Most searched „keyboard smash“ is sdsdsdsd

Have you ever smashed your keyboard onto a Google search bar and then „googled it“? 


Given the vast number of Internet users around the world, I expected that there has to be a lot of weirdos like myself who sometimes did that, out of sheer boredom. If we assume that there was enough people randomly banging on their keyboard and then searching Google, then there has to be a list of most searched „keyboard smashes“. However, I couldn't find such a list, so I decided to conduct a little experiment, and was able to find some of the most searched „nonwords“.

I knew that „keyboard smash“ is a well-known phenomenon, and even though it produces a seemingly random and unintelligible string of characters, it has some patterns.

Gretchen McCulloch, who wrote book „Because Internet“ discovered that keyboard smashes almost always begin with “a,” often begin with “asdf,” and almost never include numbers or letters of different cases — they’re either all uppercase or all lowercase.

In fact humans banging on keyboards tend not to be very random, and with that in mind I expected that some keyboard smashes repeat more than others thus forming a „keyword“.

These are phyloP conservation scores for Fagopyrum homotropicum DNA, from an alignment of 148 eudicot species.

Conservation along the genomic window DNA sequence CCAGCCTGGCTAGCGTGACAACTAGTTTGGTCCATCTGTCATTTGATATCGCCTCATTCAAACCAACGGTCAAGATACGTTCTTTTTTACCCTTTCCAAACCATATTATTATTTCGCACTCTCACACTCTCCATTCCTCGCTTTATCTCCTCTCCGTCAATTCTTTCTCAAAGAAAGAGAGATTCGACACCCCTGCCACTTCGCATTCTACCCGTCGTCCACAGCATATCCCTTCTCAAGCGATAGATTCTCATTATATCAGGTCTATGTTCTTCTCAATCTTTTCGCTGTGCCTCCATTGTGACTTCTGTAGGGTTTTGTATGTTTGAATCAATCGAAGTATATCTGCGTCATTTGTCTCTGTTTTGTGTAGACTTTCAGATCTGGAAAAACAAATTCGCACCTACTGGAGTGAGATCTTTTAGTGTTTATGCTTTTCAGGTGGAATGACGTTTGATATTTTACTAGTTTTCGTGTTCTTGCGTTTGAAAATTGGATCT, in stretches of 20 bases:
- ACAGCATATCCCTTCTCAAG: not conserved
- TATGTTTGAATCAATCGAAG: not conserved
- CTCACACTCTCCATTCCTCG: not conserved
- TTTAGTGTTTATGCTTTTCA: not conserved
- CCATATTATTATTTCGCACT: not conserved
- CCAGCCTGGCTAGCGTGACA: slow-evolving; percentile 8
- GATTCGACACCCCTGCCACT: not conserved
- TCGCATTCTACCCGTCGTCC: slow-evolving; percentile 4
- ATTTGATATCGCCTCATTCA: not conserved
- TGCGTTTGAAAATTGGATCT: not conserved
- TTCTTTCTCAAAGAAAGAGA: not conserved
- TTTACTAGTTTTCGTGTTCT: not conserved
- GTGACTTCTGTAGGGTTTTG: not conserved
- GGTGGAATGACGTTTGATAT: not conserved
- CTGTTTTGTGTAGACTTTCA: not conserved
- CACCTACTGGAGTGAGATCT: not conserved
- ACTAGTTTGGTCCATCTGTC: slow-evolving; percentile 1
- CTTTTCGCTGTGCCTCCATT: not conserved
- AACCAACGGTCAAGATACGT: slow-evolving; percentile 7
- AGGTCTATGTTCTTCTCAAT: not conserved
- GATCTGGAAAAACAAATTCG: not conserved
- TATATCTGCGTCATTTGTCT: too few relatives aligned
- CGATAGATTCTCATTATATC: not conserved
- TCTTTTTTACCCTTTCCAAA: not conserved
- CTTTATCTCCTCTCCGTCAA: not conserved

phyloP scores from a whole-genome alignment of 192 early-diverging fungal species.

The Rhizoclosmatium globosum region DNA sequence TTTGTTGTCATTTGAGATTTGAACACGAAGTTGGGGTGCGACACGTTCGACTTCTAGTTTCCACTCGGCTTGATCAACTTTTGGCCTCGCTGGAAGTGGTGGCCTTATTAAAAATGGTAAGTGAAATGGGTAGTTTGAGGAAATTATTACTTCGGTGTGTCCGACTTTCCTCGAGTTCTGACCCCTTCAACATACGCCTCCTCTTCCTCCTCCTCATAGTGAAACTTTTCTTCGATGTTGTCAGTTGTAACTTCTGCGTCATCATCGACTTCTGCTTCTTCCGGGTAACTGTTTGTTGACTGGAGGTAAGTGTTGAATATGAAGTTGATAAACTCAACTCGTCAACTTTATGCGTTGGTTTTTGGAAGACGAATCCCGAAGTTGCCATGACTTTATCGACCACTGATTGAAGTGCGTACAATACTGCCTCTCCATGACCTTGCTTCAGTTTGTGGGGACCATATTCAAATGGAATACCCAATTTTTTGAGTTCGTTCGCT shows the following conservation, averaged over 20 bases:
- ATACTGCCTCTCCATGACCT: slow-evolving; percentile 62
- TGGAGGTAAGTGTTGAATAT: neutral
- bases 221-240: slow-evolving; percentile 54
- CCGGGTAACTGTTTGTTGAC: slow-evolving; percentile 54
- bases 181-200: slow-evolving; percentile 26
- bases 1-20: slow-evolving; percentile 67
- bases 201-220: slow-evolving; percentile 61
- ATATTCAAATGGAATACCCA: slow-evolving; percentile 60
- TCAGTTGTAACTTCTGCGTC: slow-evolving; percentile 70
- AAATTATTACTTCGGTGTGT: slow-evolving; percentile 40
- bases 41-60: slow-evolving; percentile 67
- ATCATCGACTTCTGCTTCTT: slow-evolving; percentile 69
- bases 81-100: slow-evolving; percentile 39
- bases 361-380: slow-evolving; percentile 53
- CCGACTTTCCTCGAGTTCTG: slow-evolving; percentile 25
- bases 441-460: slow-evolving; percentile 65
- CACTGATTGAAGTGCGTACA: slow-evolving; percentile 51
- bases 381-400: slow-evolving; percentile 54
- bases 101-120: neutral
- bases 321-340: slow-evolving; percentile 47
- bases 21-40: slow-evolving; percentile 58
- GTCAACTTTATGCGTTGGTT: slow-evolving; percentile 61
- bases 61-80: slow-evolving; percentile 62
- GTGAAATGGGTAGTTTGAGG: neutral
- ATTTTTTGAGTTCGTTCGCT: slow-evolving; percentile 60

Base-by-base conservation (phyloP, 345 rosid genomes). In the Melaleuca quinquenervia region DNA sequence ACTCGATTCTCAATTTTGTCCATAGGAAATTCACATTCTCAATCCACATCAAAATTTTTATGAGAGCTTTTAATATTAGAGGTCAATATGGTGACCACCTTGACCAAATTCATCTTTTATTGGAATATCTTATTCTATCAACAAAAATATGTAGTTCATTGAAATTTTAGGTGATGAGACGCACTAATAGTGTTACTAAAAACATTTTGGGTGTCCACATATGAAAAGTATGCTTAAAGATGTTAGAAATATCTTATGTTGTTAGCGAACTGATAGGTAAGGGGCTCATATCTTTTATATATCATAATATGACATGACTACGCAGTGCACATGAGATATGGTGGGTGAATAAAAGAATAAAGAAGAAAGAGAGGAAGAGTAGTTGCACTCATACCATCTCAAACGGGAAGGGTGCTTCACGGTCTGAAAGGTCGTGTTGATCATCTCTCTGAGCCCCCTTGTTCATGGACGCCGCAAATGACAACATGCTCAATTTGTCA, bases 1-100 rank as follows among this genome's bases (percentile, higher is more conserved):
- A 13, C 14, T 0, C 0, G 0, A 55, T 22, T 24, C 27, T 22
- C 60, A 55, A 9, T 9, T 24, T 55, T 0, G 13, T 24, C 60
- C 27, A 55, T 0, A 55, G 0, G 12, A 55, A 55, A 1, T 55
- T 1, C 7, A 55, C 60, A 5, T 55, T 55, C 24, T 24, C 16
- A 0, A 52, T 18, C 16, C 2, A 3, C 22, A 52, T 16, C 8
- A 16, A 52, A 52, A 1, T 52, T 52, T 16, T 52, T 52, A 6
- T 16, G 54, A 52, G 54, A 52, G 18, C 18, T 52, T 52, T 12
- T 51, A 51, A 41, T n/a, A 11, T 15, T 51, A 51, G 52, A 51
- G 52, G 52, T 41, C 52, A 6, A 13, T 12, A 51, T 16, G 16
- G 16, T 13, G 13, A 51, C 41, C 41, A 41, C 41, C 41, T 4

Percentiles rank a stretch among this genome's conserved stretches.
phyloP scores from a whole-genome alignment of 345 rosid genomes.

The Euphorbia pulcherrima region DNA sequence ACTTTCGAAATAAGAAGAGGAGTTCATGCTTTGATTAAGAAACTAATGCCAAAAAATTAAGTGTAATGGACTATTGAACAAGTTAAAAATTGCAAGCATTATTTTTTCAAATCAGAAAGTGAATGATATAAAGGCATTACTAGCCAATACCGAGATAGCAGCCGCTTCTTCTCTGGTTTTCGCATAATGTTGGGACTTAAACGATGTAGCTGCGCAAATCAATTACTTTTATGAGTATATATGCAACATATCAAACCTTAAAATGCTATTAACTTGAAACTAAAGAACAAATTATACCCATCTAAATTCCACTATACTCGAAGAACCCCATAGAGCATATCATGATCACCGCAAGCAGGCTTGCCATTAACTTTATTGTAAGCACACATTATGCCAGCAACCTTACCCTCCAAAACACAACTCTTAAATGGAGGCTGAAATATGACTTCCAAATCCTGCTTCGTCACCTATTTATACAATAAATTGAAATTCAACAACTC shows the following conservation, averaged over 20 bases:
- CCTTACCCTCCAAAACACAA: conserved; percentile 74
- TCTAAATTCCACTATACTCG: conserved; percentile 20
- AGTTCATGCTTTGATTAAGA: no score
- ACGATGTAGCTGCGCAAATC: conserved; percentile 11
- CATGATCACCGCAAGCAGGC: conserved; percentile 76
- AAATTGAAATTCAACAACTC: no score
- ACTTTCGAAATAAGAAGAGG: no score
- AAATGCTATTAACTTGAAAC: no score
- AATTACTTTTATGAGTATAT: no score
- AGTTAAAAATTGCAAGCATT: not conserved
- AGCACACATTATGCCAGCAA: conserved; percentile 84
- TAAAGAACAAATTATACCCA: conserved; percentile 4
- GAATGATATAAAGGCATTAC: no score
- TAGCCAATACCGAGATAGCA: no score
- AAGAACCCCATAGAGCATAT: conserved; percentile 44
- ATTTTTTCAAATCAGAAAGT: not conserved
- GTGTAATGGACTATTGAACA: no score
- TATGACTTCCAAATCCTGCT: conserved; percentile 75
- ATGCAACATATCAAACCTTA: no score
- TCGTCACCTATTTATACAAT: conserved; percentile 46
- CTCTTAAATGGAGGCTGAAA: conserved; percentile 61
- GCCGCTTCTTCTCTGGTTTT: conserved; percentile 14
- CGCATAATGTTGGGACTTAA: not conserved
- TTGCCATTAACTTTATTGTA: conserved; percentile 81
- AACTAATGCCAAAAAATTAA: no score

So I tried to discover what are most searched „keyboard
smashes“ by “keyboard smashing” onto Google trends. 

My first couple of smashes 
produced no results. I smashed „errehrjfsadsads“, „hzzdsfsdsfdsfs“,
„trtrtssfsvd“, „ydsdsasv“, and every time Google trends responded „Hmm, your
search doesn’t have enough data to show here.“

But then I hit a jackpot.
After I smashed „sdsdsdsd“ I got this result.

I continued to smash onto my keyboard.

Dfsgdhrj, htzjzgktkkg, gjgfdfsdwade, rrddhfgc, fsrsddsafsg, seeaewat, adadfrtrg, seawdat, ADADSGDH, ADADSGDH, dsaddsghfhjf, ADWRSZFJGKH, afrdhfjuzuo, ADRREHZFJUGKZU, HHZSFDGR, jiiioftft, rsgthzfjzkj, sfsgdhzi, aerttrztru, astrutizo, ghjhukho, afdtruztiz, rerzrut7iz, seftruti, dtjtutrdfder, sdefftu, rgdtzuzoz, xzrutizl, sfsteztruu, ysfreztruzti, segeis, fdkzpo9up, srewr5u5, asdrwtrez, adadsagrez, aferzu7, getzuo, dhtoizou, sgru7io, dstrut6, dgreztu, dtrerzru, zuizuiz, 5i7s, gez6rti, dftutizu, jtiziozou, jttoi8z, rdtruztiu7, rdgrtrtz.

Al those smashes produced no results. 

But then I typed „hutiti“.

After that i contunued to slam the keyboard.

fjfuzzti, dhtitzuo, jztjtti, jztztizu, uztutzi, dzru7ti, gttuzuz, ftztrutu, hztjuzuzt, zzu6u, fztru, fruzii7, dzztiuz, dtuuztizi, ziiuoizuo, dtrztrzutu, zuozozu, rtrdzi, tdztruiz, ftruzizi, fduztii, produced no results. 

Then i slammed „kizuo“.  This even sounds like the real word. Perhaps it is. It sounds like something japanese, but I do not know what it means. 

After that i smashed „gfjzukzulzulo“, „ftjfu“, „tuzizti“, „ztktizti“, „giztiztit“, „tuzizi“, „dztruti“, „gkukzuo“, „zjuizuzu“, with no results.

„uzti“ was my final keyboard slam and it produced the folowing result.

I compared uzti, kizuo, hutiti, and sdsdsdsd. It turns out that most searched „keyboard smash“ is sdsdsdsd.

If you are bored on the Internet, feel free to conduct your own experiment.

I would be happy to hear your results.